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EVALUATING TACTICAL COMBAT CASUALTY CARE TRAINING TREATMENTS EFFECTS ON COMBAT MEDIC TRAINEES IN LIGHT OF SELECT HUMAN DESCRIPTIVE CHARACTERISTICS

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Date Issued:
2008
Abstract/Description:
The use of military forces in urban operations has increased considerably over the past years. As illustrated by the current conflict in Iraq, the Army finds itself fighting its toughest battles in urban areas facing unconventional forces. Soldiers face many threats in hostile fire environments, whether conducting large-scale mechanized warfare, low-intensity conflicts, or operations other than war. Through 1970, there has been no demonstrable reduction in battlefield mortality rate as a percentage of all casualties since data was kept since before the Civil War. For that period of time, nearly all the reduction in overall mortality rate occurred through reduced mortality in Hospital Chain. As of 1970, about 90 percent of all combat deaths occur before a casualty reaches a definitive care facility. Tactical Combat Casualty Care (TCCC), also known as TC3, is the pre-hospital care rendered to a casualty in a combat environment. The application of TCCC principles during a tactical combat environment has proven highly effective and is a major reason why combat deaths in latest conflicts (Operation Iraqi Freedom and Operation Enduring Freedom) are lower than in any other conflict in the history of the United States. The Army continues to emphasize reducing battlefield mortality rate. Current tools and methods used for initial skills and sustainment training of combat medics throughout the Army are insufficient. New technologies are needed to provide medics with greater opportunities to develop and test their decision making and technical medical skills in multiple, COE-relevant, training scenarios. In order to address some of these requirements, the U.S. Army Research Development and Engineering Command, Simulation and Training Technology Center (RDECOM-STTC) is developing the 68W – Tactical Combat Casualty Care Simulation (TC3 Sim) for the US Army Medical Department (AMEDD) Center & School at Fort Sam Houston. The Army is considering the use of the TC3 Sim game as a tool to improve the training of individual Soldiers as well as improve the readiness of combat medics. It is the intent of this research to evaluate the effectiveness of instructional games in general and the use of the TC3 game in particular for teaching the concepts of tactical combat casualty care. Experiments were conducted to evaluate the training effectiveness of this tool in supporting the 68W10 Healthcare Specialist Course program of instruction (POI). The goal of this research is to address important questions such as: Is this game an effective tool to train Soldiers the aspects of TC3? Can knowledge gain through the use of the simulation be transferred into task related situations? How can this tool be incorporated in the current POI in order to increase training effectiveness?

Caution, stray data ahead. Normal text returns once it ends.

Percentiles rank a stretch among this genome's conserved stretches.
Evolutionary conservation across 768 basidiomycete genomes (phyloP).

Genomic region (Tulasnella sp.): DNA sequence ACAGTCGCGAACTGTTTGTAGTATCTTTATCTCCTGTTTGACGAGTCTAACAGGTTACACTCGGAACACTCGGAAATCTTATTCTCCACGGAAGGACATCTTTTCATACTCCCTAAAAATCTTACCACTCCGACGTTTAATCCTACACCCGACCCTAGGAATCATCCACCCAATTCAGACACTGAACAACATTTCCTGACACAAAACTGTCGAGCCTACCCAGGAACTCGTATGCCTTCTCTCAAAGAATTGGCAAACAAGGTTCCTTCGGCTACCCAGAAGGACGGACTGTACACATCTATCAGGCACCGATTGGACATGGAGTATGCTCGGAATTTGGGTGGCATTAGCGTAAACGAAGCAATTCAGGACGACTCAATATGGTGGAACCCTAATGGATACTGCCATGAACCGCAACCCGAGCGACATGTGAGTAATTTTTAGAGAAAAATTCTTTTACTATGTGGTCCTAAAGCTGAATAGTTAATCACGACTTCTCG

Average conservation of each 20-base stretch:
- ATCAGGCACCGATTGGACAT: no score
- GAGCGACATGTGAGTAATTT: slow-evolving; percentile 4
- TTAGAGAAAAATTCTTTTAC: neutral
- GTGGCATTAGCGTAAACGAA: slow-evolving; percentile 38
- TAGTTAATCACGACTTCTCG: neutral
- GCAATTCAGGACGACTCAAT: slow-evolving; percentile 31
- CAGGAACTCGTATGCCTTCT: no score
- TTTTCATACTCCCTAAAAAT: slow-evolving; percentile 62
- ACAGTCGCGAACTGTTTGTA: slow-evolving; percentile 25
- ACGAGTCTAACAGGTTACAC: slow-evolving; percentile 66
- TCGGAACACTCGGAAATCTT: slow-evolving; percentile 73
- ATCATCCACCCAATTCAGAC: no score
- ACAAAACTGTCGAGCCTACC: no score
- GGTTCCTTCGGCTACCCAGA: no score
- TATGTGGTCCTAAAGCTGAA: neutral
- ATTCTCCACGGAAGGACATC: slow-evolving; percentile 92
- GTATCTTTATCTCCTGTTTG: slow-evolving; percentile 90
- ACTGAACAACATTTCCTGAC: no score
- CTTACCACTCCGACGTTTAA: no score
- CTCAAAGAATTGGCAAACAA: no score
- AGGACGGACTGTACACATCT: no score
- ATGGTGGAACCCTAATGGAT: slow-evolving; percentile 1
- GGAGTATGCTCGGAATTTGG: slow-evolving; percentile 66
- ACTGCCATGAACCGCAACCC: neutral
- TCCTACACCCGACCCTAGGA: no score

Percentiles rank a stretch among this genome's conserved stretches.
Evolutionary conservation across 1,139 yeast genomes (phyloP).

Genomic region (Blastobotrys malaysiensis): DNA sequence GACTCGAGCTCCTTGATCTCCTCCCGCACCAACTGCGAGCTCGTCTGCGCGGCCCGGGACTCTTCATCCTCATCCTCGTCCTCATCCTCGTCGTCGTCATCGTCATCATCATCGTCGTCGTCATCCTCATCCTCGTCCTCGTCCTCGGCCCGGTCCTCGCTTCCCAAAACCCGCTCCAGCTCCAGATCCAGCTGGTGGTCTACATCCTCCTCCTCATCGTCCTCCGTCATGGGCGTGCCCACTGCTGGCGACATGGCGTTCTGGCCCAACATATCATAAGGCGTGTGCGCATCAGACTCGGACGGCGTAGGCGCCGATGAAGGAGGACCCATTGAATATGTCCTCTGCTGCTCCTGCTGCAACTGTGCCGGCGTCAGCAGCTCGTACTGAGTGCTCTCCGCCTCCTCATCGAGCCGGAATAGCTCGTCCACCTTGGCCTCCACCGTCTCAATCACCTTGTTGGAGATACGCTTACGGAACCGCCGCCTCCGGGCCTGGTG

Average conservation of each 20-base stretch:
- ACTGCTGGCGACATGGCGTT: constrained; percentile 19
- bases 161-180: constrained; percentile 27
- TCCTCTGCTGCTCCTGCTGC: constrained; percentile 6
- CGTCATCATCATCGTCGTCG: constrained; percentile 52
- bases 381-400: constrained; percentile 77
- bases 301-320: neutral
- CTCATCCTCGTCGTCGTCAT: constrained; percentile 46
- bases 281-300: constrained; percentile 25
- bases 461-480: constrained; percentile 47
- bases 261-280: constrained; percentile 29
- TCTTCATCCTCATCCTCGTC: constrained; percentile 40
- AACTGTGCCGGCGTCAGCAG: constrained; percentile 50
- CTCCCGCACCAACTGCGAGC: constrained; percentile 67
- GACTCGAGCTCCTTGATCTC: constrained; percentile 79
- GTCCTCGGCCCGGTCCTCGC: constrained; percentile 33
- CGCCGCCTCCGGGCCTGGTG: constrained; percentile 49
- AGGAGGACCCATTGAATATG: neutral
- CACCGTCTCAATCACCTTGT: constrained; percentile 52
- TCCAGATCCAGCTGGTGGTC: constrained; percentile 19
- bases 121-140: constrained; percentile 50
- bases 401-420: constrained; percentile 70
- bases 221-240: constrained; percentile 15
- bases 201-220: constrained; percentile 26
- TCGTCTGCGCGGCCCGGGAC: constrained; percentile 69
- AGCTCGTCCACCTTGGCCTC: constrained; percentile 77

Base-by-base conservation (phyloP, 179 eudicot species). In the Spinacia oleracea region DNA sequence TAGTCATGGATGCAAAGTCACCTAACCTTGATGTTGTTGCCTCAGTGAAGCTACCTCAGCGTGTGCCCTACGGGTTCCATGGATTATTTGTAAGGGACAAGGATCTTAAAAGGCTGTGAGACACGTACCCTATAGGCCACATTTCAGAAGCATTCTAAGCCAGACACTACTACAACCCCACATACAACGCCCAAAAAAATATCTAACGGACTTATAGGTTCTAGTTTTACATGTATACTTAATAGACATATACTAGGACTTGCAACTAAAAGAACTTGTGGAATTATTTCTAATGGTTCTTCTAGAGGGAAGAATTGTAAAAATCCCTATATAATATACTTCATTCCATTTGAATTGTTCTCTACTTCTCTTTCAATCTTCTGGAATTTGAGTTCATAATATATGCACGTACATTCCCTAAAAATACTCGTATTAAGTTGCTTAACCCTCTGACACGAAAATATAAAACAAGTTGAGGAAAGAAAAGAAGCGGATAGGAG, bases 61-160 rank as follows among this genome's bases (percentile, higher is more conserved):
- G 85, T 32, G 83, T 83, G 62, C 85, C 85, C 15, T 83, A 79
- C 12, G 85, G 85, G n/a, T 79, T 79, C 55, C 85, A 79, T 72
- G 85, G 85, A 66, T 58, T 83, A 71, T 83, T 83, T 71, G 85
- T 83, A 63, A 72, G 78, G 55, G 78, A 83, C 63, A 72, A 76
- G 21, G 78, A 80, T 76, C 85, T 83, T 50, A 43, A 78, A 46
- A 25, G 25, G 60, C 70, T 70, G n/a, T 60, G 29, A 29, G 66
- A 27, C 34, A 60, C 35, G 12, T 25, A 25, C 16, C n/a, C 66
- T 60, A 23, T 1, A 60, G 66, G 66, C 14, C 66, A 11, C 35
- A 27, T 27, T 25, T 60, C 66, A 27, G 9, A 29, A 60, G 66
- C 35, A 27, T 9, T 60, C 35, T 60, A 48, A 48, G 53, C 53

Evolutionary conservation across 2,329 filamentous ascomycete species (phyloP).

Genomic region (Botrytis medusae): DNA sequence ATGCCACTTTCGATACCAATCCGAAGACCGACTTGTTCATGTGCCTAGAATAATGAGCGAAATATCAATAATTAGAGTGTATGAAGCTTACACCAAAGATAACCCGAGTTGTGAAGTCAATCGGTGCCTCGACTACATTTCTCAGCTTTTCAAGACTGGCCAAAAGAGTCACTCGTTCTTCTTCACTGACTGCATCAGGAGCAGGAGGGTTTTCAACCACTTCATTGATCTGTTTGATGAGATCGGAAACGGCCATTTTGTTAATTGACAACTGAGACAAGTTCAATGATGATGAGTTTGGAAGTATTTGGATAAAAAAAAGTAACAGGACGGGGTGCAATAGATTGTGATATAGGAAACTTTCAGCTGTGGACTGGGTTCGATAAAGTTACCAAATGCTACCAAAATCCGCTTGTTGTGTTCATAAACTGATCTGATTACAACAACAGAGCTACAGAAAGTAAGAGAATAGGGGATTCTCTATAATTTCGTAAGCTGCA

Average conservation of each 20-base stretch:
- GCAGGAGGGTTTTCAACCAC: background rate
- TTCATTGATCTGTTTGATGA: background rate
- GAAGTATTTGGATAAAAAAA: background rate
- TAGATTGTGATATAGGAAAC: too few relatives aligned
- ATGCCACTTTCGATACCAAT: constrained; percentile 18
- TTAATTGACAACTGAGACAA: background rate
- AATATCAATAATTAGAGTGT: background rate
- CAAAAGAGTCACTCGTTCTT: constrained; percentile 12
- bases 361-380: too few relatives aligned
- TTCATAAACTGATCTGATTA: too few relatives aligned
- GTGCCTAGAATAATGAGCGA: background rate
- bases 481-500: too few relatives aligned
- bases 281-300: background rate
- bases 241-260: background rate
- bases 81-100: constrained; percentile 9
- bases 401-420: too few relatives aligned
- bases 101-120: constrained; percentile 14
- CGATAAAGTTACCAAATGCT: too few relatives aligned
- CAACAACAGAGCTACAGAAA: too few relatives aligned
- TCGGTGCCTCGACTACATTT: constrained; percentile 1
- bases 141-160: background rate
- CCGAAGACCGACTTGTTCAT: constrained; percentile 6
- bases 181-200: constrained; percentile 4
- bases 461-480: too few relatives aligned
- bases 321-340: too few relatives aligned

Title: EVALUATING TACTICAL COMBAT CASUALTY CARE TRAINING TREATMENTS EFFECTS ON COMBAT MEDIC TRAINEES IN LIGHT OF SELECT HUMAN DESCRIPTIVE CHARACTERISTICS.
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Name(s): Sotomayor, Teresita, Author
Proctor, Michael, Committee Chair
University of Central Florida, Degree Grantor